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Posts Tagged ‘Laos news’

22nd June 2011

It recently came to this blogger’s attention that the Association of Southeast Asian Nations (ASEAN) has seen the launch of a dedicated television channel. To provide more insight upon these developments it may be best to quote directly from the website MyThaiPhotos.com:

Tonight saw the official launch of ASEAN TV which is a new channel that serves 10 member countries in the English language. It’s actually been around for nearly two years as a project by MCOT. However they have now joined with the Nation group who run Thailand’s first 24 hour news channel. This co-operation between MCOT and the Nation means we will now get another 24 hour English language news channel in Thailand.

This blogger encourages readers to use the hyperlinks noted above to read the full details of this recent announcement.

There are many positive benefits that could be accrued to the people of the various ASEAN jurisdictions as a result of the launching of a television channel dedicated to ASEAN affairs. As ASEAN becomes increasingly important in an economic context it stands to reason that those in the ASEAN region and around the globe will be seeking information regarding the various economies which comprise this important organization. Meanwhile, ASEAN seems to be becoming increasingly important geopolitically (along with the so-called BRICS nations) so a news channel dedicated to providing insight into the political events occurring in the ASEAN jurisdictions (Brunei Darussalam, Cambodia, Indonesia, Laos, Myanmar, Philippines, Singapore, Thailand, Malaysia, and Vietnam) would appear to be something of a necessity for those who wish to remain informed regarding current events therein.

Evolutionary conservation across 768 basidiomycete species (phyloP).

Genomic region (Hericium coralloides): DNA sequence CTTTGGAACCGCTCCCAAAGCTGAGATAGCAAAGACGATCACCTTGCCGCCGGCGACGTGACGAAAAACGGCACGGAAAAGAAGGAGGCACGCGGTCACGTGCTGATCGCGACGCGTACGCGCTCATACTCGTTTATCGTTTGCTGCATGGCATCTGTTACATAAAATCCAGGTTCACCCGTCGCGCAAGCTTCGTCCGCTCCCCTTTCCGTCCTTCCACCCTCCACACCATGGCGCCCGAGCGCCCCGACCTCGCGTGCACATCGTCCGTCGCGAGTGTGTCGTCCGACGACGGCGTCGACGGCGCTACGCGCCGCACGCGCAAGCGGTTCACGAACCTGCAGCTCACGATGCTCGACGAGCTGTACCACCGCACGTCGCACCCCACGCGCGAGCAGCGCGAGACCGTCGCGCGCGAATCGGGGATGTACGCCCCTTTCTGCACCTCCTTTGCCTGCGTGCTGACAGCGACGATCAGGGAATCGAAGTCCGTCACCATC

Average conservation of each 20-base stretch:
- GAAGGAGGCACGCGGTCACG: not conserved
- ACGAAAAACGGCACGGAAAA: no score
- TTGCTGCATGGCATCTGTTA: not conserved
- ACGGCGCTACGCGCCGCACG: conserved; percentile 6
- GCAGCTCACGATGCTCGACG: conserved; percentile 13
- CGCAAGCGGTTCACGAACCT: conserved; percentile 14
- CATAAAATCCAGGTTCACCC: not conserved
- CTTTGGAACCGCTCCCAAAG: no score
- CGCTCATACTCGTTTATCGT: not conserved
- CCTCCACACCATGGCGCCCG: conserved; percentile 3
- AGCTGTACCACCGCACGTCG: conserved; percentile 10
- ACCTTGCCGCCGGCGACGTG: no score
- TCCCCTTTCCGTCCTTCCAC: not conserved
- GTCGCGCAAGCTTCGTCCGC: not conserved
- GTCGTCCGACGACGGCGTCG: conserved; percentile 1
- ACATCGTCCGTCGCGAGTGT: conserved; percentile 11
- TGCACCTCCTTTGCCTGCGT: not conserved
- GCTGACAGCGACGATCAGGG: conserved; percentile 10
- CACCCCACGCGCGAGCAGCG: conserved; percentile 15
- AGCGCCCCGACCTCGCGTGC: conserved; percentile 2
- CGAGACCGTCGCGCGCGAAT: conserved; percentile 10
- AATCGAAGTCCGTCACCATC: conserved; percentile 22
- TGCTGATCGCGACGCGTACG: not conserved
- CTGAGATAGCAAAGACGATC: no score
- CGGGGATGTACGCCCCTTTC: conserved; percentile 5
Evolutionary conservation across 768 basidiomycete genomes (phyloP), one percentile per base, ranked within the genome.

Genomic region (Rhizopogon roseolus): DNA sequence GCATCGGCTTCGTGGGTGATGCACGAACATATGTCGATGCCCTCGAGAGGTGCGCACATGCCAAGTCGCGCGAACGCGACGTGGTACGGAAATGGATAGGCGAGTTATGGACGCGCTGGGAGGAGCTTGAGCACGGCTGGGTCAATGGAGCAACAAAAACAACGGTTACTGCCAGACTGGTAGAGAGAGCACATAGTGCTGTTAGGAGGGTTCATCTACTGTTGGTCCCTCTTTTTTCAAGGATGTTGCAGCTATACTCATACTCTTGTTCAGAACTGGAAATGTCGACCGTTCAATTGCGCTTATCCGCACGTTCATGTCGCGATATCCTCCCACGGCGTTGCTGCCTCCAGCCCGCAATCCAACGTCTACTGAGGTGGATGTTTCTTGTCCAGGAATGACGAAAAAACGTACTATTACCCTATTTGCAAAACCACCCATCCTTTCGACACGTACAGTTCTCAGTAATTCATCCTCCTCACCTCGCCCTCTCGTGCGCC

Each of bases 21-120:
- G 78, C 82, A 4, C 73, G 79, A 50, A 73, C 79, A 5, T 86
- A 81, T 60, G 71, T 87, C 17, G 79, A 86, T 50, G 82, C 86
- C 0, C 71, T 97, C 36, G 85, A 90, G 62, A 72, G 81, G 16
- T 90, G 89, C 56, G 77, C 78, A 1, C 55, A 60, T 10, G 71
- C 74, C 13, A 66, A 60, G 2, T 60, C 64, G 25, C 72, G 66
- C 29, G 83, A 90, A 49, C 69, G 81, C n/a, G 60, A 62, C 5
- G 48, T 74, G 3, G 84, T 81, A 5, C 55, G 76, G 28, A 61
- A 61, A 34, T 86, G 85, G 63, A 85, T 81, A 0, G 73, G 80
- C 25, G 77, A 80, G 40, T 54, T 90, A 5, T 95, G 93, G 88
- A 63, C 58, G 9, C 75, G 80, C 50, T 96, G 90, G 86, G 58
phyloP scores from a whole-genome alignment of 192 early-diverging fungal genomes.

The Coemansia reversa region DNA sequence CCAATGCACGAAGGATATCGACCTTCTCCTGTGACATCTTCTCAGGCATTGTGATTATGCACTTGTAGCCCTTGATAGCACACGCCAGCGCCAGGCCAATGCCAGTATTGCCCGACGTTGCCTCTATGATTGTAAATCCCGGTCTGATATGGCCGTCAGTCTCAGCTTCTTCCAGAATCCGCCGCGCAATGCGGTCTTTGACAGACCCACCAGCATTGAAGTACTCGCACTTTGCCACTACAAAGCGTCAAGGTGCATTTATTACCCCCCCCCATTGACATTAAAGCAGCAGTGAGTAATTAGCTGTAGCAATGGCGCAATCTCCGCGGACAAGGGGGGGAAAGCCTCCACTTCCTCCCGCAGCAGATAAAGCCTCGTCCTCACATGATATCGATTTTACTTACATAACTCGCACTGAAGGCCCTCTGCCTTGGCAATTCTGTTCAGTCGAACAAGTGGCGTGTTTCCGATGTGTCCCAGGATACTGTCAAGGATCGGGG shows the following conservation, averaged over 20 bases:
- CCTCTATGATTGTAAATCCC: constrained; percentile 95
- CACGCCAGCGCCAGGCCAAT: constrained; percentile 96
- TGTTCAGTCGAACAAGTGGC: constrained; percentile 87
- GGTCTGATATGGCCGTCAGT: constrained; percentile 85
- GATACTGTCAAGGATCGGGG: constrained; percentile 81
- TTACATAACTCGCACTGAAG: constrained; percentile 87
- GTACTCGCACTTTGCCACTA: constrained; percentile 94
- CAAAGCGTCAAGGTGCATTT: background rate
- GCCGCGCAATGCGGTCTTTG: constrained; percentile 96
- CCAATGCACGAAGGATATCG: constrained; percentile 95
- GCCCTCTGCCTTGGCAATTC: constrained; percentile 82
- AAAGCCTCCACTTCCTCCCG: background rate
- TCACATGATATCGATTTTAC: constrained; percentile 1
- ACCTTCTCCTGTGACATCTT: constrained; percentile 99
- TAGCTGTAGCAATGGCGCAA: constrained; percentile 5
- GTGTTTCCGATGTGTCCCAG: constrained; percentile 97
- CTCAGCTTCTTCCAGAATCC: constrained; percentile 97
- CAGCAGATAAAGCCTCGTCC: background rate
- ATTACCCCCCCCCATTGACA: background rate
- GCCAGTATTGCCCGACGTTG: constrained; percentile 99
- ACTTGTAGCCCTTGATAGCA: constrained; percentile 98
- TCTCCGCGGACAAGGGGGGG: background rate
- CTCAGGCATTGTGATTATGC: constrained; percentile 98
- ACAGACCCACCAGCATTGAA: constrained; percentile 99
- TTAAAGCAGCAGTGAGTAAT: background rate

In rather unrelated news (but likely pertinent for readers of this web log) it recently came to this blogger’s attention that the sovereign State of Michigan may see TSA-related legislation similar to that proposed in the sovereign State of Texas. In order to provide some insight into these developments it may be best to quote directly from the website of the Daily Tribune, DailyTribune.com:

An Oakland County lawmaker is taking aim at the Transportation Security Administration and how its agents perform airport passenger security checks. State Rep. Tom McMillin, R-Rochester Hills, wants to make it a misdemeanor for any TSA employee to “conduct an intrusive, personal search on citizens without reasonable cause.” McMillin referenced a recent incident at Detroit Metropolitan Airport “where a 29-year-old special needs passenger was subject to an allegedly intrusive search.” “The federal government is not God,” McMillin said Friday. “It doesn’t get to decide what it can do to our citizens. This is one law that needs to be in place…”

The administration of this web log strongly encourages readers to click upon the hyperlinks noted above to read more on this story.

Readers may recall that a recent posting on this blog discussed the so-called Transportation Security Administration‘s (TSA) recent harassment of a mentally challenged man in Michigan. It would appear as though that story has caused concern among Michigan legislators. This concern would seem to have manifest itself in the form of possible legislation. That stated, as of the time of this writing, there has yet to be any actual passage of such legislation on the State level. Hopefully, the developments noted above will result in benefits for all concerned.

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20th June 2011